For Knorr, it was “outrage at the inability of the establishment to come up with viable solutions” and governments “outright denying the existence of a problem, playing it down or engaging in initiatives they know will be inadequate” that led him to join groups taking direct action. He believes that many climate scientists still “have not woken up to the fact that nothing is being done to stop a catastrophic outcome”.
Knorr stresses that this includes threats to human systems and points to the current coronavirus crisis. “If climate change leads to a lasting deterioration of the world’s food supply and questions of inequality are not addressed, the number of malnourished [and vulnerable] could skyrocket.” The next pandemic could be an even bigger threat to humanity if nothing is done to mitigate the effects of climate change, he says.
Activism and objectivity
One reason that many scientists are reluctant to publicly campaign for or align with activist groups is that a key principle in science is the need to be objective. In increasingly partisan times, information from scientists needs to be wholly independent and some believe that scientists joining protests could reinforce the belief that scientists are an ‘interest group’, making all scientific data less credible and other researchers’ efforts more easily dismissed.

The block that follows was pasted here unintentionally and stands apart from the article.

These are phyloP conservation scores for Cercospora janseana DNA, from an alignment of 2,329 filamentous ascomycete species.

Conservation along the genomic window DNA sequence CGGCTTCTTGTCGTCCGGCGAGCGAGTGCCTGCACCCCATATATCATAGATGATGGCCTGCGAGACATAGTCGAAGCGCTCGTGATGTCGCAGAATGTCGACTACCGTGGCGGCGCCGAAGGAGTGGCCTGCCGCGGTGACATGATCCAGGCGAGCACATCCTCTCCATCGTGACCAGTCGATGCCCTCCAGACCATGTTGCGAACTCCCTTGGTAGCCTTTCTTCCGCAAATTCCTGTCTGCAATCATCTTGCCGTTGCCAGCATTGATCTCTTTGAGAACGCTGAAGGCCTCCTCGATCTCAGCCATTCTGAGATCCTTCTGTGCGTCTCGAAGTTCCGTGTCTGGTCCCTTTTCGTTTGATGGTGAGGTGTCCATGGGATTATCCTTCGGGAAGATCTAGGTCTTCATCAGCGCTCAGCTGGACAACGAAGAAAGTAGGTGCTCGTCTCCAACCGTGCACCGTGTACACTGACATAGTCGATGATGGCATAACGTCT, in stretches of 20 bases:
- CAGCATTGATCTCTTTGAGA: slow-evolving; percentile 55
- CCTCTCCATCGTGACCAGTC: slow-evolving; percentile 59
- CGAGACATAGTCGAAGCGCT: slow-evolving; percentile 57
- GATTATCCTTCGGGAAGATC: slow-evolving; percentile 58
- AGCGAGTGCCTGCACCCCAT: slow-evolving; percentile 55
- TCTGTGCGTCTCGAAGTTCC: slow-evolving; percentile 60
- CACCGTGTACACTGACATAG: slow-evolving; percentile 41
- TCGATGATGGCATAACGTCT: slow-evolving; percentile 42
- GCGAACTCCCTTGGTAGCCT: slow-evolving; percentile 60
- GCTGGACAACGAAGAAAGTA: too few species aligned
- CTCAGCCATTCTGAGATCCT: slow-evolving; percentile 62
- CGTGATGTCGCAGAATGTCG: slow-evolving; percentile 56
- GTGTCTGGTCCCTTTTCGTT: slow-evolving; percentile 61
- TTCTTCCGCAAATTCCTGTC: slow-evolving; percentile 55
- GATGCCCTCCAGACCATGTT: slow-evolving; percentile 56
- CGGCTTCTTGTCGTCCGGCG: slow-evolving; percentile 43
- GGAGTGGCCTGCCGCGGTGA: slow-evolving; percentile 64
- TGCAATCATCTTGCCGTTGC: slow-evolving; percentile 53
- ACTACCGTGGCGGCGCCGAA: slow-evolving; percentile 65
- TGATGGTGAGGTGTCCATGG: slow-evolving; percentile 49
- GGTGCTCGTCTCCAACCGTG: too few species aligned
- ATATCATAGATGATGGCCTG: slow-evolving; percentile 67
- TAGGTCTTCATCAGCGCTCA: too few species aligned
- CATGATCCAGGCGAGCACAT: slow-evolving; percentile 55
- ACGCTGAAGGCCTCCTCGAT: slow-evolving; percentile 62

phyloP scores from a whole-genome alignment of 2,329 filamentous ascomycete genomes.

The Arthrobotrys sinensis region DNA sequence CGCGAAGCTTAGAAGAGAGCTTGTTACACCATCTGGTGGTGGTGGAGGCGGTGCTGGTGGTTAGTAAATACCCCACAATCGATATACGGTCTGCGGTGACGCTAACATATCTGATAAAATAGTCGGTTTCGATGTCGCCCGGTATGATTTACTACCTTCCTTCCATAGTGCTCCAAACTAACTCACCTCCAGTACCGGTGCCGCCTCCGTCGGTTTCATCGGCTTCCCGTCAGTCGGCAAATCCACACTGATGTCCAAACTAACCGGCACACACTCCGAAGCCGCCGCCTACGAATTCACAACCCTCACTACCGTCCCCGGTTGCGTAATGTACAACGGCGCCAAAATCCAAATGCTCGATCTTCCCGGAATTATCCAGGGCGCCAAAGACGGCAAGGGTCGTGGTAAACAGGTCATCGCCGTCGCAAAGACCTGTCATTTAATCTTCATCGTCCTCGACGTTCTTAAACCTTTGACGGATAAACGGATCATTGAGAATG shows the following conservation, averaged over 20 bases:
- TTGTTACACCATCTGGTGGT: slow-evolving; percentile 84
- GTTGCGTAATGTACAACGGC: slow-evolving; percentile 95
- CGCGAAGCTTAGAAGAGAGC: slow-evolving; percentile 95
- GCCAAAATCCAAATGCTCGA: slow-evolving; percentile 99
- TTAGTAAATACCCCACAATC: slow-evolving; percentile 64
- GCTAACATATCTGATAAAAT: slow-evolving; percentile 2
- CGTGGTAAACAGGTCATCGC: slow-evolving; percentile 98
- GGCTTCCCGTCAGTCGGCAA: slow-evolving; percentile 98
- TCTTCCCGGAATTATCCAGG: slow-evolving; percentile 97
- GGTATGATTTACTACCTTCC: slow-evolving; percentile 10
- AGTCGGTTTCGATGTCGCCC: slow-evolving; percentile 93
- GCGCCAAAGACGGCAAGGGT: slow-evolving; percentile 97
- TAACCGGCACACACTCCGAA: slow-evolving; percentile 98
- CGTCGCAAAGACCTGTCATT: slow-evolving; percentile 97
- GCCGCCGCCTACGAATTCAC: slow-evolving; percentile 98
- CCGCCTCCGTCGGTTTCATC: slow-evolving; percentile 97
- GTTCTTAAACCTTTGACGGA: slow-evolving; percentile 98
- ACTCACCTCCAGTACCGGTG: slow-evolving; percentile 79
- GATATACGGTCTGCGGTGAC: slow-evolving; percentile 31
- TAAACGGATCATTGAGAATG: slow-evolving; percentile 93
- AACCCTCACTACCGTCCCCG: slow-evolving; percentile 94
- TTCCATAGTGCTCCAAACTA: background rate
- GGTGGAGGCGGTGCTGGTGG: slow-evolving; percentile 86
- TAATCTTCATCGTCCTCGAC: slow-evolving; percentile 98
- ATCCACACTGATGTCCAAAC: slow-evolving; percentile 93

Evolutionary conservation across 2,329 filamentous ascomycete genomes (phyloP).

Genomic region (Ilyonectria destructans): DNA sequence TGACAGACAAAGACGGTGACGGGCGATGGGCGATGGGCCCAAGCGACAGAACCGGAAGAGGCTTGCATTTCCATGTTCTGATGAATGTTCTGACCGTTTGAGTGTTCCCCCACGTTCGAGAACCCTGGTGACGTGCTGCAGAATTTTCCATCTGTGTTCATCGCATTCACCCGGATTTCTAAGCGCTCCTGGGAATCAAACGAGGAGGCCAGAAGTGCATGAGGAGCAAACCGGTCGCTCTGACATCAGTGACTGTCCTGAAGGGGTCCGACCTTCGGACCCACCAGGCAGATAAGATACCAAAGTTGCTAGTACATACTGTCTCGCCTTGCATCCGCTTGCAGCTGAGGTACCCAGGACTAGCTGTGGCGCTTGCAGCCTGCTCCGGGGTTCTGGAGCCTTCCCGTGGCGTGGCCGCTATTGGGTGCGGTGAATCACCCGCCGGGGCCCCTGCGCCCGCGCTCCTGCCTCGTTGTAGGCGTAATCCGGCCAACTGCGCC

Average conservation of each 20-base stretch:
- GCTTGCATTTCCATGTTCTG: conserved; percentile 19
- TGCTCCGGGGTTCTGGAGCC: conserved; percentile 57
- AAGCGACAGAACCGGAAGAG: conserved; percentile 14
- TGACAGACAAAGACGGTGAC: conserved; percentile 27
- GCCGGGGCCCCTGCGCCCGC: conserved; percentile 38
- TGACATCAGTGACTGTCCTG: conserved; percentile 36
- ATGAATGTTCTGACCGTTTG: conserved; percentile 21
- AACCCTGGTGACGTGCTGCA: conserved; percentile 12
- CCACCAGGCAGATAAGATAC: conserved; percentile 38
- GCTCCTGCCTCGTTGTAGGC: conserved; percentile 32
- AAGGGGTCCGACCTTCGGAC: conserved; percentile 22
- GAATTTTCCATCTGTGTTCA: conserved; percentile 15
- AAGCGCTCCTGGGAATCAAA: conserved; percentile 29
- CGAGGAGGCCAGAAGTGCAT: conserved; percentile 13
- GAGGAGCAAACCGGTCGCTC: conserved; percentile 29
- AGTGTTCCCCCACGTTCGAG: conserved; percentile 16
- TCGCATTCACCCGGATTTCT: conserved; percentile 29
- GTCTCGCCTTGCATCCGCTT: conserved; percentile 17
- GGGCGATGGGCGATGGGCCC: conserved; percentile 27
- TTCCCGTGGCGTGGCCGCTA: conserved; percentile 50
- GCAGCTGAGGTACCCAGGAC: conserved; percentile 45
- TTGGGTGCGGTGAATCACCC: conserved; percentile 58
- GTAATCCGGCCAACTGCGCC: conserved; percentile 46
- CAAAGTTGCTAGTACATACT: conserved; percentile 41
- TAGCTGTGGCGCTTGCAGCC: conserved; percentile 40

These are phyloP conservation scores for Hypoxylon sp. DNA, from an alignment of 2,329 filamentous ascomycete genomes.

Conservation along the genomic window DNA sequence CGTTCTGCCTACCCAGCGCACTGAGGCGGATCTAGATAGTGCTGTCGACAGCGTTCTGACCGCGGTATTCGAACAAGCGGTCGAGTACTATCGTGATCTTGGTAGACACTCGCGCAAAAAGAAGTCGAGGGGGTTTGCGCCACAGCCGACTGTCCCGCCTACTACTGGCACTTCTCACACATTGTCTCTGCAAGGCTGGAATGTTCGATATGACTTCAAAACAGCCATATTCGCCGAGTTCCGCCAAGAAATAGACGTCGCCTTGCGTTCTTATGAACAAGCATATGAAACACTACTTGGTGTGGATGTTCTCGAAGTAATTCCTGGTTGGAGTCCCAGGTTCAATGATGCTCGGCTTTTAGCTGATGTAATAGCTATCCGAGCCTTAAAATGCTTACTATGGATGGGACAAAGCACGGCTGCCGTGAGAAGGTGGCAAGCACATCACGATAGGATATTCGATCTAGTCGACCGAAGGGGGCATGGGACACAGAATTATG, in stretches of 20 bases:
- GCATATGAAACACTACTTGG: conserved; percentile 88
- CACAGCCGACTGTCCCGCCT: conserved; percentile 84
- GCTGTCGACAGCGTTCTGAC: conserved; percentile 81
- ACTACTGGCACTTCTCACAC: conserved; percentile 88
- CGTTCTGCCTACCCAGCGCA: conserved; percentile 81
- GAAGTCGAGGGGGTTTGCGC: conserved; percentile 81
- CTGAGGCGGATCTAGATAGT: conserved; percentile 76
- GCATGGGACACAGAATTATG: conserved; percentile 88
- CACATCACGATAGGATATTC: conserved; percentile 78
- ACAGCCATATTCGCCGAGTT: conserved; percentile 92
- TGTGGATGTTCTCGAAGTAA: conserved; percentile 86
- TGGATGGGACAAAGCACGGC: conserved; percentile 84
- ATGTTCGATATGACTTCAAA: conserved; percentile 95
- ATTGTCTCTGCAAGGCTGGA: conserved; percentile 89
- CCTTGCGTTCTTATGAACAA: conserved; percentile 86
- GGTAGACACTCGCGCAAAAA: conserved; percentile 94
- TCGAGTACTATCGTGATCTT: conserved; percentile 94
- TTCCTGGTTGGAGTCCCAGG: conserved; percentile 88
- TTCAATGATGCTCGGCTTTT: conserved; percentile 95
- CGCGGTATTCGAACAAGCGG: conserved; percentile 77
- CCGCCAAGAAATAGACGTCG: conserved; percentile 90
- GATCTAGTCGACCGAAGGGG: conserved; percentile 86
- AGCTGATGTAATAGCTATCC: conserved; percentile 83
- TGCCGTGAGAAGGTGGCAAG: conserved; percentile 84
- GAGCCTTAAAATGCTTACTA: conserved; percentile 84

Bullock disagrees. “Activism doesn’t undermine my independence as a researcher,” he says. “It arises from my independent analysis of the evidence.” For him, “activism is based on the evidence that we are destroying the natural world, and that this evidence is being systematically ignored and underplayed. I have made a rational decision that activism is the only way to get governments and others to take notice of the evidence and act.”